- Xuanjia (Sinja) Fan was a Associate Researcher/Lab Manager and is now attending Medical School at Penn State.
- Enrico Mossotto was a Postdoctoral Fellow and is now leading genomic research in Industry
Joshua Senior was a research volunteer from Brooklyn Technical High School and is now attending University.
Kendall Moore was a SURP student and is currently finishing studies at Santa Clara University studying Neuroscience and Ethnic Studies.
Sarah Zipkowitz was a Research Volunteer and is currently attending Binghamton University where she is studying Biology and Judaic Studies on the Pre-Med track.
- Gauri Ganesh was a MSc student and is now a bioinformatician in industry.
- Ariela Buxbaum Grice was an Associate Researcher and is now a PhD graduate student.
Genomics of brain development and neurodevelopmental disorders
Our work pioneers large-scale genomic investigations of human cortical developmental, combing genetics, transcriptomics and proteomics (see here and here). These studies chart the complex spatiotemporal and genetic regulation of gene expression and protein abundance, their functions and timely interactions across fetal and postnatal development. We have also led studies dissecting post-transcriptional A-to-I modifications and their roles in supporting the functional diversity of human brain development (see here). In addition, our lab is part of the Autism Sequencing Consortiums (ASC), dedicated to dissecting the genetic architecture of ASD through large-scale whole exome sequencing and de novo variant discovery (see here). We are also part of the Seaver Autism Center for Research and Treatment at Mount Sinai, where we led a number of studies focused on rare monogenic subtypes of autism (see here a report of transcriptional alterations in hiPSC-derived neurons as a consequence of 22q13.3 sequence variants and deletions in participants with Phelan-McDermid syndrome).
Mapping the regulation and function of A-to-I editing in brain health and disease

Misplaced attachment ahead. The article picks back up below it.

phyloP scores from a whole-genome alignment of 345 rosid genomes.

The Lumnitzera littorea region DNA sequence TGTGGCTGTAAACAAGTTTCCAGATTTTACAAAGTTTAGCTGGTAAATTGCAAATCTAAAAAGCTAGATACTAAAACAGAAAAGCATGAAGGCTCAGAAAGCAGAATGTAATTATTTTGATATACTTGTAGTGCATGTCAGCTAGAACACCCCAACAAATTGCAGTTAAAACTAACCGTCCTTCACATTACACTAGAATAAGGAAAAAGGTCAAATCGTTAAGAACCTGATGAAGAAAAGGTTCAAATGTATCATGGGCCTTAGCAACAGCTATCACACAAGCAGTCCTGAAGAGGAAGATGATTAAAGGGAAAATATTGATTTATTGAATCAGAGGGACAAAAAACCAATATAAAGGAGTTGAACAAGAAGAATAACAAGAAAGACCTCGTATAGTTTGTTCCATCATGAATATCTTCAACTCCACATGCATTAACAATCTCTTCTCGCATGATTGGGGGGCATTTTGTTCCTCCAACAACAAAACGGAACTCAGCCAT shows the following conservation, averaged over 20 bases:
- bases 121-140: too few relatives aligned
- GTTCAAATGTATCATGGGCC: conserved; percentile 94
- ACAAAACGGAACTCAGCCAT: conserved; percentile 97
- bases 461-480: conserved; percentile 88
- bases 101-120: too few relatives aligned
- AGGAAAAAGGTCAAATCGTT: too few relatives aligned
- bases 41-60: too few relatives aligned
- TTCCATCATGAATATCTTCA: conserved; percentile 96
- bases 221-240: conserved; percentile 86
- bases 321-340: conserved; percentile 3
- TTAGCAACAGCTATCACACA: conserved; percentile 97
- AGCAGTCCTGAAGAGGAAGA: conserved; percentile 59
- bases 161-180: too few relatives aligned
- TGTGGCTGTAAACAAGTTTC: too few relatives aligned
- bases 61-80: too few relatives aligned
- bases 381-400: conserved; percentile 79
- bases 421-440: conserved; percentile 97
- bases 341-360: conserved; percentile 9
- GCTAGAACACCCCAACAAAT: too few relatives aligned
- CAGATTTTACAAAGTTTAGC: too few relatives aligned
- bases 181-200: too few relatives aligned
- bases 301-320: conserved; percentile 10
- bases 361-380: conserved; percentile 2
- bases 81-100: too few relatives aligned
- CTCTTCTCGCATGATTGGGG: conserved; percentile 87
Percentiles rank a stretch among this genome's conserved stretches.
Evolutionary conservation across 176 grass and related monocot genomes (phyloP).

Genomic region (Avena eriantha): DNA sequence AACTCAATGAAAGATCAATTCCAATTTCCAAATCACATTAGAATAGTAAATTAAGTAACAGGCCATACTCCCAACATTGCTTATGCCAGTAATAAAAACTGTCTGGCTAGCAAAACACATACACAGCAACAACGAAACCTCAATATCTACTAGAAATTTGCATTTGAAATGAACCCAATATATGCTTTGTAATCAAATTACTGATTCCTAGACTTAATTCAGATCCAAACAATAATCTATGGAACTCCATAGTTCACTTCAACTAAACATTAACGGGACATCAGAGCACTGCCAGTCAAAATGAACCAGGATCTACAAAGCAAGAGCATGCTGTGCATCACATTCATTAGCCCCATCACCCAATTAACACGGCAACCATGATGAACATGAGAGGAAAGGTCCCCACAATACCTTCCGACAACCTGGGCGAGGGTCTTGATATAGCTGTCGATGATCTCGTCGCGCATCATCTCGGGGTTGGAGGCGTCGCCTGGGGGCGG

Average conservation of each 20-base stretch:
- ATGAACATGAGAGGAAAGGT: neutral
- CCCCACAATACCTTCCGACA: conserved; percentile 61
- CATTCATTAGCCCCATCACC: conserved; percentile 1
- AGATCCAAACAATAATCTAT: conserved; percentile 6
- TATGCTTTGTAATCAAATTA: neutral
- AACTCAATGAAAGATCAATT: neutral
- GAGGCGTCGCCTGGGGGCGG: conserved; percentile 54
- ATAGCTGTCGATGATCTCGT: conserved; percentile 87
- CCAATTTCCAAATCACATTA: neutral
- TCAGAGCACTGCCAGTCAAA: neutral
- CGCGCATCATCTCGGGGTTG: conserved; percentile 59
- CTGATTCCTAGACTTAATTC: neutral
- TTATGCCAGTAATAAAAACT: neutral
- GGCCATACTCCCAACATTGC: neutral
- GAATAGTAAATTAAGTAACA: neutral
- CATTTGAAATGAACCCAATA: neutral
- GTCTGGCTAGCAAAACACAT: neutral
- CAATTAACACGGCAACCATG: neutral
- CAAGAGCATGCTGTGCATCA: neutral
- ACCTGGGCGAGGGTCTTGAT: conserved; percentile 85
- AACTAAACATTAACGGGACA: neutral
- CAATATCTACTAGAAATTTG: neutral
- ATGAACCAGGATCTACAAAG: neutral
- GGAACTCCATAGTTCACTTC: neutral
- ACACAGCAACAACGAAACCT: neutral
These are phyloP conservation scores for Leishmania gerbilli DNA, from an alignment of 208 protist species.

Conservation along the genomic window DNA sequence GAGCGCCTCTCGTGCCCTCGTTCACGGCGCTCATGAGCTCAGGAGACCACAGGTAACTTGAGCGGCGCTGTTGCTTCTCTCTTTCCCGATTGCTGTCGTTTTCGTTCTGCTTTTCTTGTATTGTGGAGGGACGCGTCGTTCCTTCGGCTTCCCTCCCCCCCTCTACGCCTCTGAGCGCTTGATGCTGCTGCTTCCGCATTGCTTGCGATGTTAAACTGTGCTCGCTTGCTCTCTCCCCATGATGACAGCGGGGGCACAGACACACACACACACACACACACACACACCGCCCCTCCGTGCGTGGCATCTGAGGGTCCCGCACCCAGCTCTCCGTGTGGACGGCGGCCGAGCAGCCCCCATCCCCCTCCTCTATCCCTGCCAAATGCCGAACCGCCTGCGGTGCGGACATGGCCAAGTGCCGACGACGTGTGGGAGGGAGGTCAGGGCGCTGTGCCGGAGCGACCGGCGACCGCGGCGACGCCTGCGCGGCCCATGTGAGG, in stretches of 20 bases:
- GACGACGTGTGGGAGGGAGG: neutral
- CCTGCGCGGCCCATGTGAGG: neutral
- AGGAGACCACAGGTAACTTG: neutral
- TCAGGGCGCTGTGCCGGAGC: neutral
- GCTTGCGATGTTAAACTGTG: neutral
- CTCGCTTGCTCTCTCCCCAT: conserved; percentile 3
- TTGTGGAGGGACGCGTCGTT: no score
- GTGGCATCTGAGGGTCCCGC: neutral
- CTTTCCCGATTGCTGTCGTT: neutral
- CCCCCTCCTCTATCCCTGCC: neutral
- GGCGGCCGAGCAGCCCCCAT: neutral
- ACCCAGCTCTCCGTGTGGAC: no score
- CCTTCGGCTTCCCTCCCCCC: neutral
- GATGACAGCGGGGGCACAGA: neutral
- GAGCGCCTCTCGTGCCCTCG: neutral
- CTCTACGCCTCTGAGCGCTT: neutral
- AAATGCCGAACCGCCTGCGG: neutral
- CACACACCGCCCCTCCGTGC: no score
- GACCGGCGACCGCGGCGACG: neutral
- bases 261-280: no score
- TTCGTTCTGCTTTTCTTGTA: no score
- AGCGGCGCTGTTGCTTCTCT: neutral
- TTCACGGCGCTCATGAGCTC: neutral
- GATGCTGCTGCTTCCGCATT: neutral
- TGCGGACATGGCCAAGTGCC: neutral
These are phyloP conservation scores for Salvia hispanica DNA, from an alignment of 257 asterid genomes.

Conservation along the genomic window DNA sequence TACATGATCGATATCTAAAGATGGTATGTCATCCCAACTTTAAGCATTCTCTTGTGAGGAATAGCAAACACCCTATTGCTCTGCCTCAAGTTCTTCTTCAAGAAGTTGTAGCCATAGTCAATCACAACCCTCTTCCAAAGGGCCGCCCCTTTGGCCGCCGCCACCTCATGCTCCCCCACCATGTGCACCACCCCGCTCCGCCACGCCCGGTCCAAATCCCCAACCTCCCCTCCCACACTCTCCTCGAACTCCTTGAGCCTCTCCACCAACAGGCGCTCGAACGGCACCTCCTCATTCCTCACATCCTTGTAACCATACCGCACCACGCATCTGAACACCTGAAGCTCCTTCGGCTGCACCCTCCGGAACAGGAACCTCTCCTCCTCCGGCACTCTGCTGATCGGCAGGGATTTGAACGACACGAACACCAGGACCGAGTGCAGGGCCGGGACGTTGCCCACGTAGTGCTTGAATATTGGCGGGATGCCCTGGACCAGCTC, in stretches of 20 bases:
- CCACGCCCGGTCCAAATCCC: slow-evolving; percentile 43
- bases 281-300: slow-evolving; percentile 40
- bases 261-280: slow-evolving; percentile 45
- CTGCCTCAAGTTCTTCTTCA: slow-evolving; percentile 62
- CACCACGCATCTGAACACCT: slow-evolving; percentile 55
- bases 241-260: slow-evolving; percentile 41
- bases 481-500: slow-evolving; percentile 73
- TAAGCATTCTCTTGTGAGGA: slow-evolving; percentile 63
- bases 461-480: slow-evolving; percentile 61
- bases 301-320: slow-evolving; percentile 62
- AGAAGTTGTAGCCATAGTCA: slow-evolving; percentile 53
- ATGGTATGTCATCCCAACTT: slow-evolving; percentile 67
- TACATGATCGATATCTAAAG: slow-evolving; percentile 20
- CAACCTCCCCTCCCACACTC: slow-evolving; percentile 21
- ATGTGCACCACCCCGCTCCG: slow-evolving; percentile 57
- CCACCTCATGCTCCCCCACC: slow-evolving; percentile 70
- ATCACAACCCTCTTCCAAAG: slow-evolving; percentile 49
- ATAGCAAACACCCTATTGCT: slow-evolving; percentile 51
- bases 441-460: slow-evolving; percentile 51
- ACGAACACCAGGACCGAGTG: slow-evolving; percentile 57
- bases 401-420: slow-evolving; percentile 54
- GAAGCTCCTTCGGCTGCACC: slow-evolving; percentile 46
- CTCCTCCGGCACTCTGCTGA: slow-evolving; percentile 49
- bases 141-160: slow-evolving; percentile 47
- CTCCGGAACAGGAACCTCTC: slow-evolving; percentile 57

Another component of our work is focused on elucidating highly regulated adenosine-to-inosine (A-to-I) editing sites in the human brain both with the main goal to prioritize RNA editing sites for functional, mechanistic, and RNA therapeutic investigation. Currently, we are tackling aspects of RNA editing regulation across brain development (see here), major brain cell types and their genetic regulation (see here) and dysregulation in neurological disorders (see our work in schizophrenia here). We are focused on three central areas:
- First, we aim to uncover A-to-I sites implicated in neurodevelopmental and neurodegenerative disorders using large-scale RNA-seq and snRNA-seq from postmortem brain samples and neuronal cell systems.
- Second, we seek to examine the functional impact of these RNA editing sites on protein function and cellular phenotypes, and we are specifically focused on sites encoding glutamatergic receptors, ion channels and pumps.
- Third, we aim to develop site-directed RNA editing approaches for therapeutic correction of disease-related RNA editing sites as well as therapeutic repair of highly penetrant, rare genomic point mutations at the mRNA level.
Immuno-genetics of neurodevelopmental disorders: biomarkers and treatments
We have investigated the immunobiology of major neurological disorders for the past 10 years (see a few examples here, here, here, here). In the Seaver Autism Center, we are leveraging this expertise to dissect the immunogenetics and immunobiology of children with rare developmental disorders. Our research in the Center surveys peripheral immune responsivity and function in children with rare syndromic subtypes of autism using high-throughput genomic and cellular techniques, including scRNA-seq, metabolomics, proteomics and cytometry by time of flight. This work has uncovered novel immunodeficiencies that underlie recurrent infections in rare disorders that are typically studied in the context of the central nervous system, thereby providing avenues for biomarker development and new therapeutic interventions to tackle common immune-related phenotypes. Our work has also described novel molecularly defined genetic subtypes in both ADNP syndrome (see here) and Phelan McDermid Syndrome (see here).